What is the fastest way to lose money in real estate investing? Paying too much for a property? Select bad tenants? Take adjustable rate mortgages? It is neither of these. But all of this guesswork can result from not knowing the fastest way to lose money on real estate investments.

Let’s examine the steps a typical new real estate investor can take to start a business.

1. The new investor hires a real estate agent to find him a good investment property. There are good agents that can really help a new investor, but not all of them are. The agent in this example offloads a home to a new investor that has been on the market for a long time. The new investor isn’t enamored with the location, it seems like a tough area, but he likes the fact that it’s a fixer-upper, and he buys the house.

2. Since the new investor is not handy with tools, they pay professionals to paint, landscape, and repair the house. It turns out to be expensive, but the house now looks good.

3. The new investor is not a social person and believes that the tenants can take advantage of him, so he hires a management company. He assumes the company knows what they’re doing, so he rarely drops by to check on his new rental property. Later, the new investor discovers that he is not making any money on his property. The house is difficult to rent due to the location. And he discovers that the management company has been making unnecessary repairs.

The new investor gets discouraged and decides to cut his losses by selling his house for less than he invested in it. He vows never to see another Carleton Sheets infomercial.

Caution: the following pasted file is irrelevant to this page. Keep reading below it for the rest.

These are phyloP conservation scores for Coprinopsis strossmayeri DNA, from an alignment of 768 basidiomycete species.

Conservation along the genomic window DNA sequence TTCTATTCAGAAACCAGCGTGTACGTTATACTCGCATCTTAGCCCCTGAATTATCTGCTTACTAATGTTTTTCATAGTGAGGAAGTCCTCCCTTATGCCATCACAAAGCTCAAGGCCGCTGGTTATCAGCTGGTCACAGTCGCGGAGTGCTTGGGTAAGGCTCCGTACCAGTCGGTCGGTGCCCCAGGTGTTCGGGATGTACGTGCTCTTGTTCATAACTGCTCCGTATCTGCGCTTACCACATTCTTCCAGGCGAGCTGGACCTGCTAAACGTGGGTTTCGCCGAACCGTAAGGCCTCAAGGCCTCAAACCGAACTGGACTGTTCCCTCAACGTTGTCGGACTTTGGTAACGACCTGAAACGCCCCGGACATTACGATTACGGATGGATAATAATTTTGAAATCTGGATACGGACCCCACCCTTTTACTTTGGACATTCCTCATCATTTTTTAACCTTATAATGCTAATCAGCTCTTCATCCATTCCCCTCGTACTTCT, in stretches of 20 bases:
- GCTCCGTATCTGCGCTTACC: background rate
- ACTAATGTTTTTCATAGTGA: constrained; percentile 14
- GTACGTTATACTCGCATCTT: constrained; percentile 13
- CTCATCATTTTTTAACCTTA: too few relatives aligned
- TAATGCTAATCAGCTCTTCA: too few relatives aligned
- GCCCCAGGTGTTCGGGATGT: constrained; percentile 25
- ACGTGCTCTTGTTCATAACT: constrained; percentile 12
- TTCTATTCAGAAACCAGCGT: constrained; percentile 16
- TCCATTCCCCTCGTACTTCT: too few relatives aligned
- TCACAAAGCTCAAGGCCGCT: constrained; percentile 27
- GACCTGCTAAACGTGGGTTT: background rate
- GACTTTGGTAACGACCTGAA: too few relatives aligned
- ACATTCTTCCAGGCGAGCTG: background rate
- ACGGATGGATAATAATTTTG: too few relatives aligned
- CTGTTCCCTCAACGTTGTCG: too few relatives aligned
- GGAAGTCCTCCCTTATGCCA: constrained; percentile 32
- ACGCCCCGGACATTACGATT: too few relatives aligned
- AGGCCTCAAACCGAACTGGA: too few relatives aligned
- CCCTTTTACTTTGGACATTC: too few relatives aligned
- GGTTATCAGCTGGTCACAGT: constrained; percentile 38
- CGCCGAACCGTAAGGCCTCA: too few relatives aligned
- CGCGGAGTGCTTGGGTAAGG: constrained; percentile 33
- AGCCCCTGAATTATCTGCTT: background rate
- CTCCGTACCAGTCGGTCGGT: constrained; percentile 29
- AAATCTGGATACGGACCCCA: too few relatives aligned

What went wrong?

The critical mistake was that the new investor relied on “experts” to do everything for him instead of learning how to do things himself.

The key is not to trust so-called real estate professionals. It’s in your best interest in the long run to learn to do all of these things yourself, just as you would learn all aspects of any profession or hobby you pursue. It’s harder to do it all yourself, but it’s more financially rewarding, more deeply satisfying, and you’ll learn a wide variety of skills that will serve you well throughout your life.

Adopt a new philosophy that moves you in the direction of becoming independent and self-sufficient.

My philosophy in real estate is that you make money through careful attention to detail, finding homes that need repairs, adding value to them by repairing them yourself, renting the property, managing tenants, and making repairs when tenants leave.

I believe in holding on to what I have and being self-sufficient. My money is earned in the trenches, doing what a lot of people aren’t willing to do, or don’t feel like the hard work is worth the rewards.

But let me assure you, it’s worth it.

If you learn:

1) analyze and identify investment properties that have potential,

2) enjoy doing the repairs, and

3) to apply the proven ways of dealing with problem tenants, then you will succeed where many people fail.

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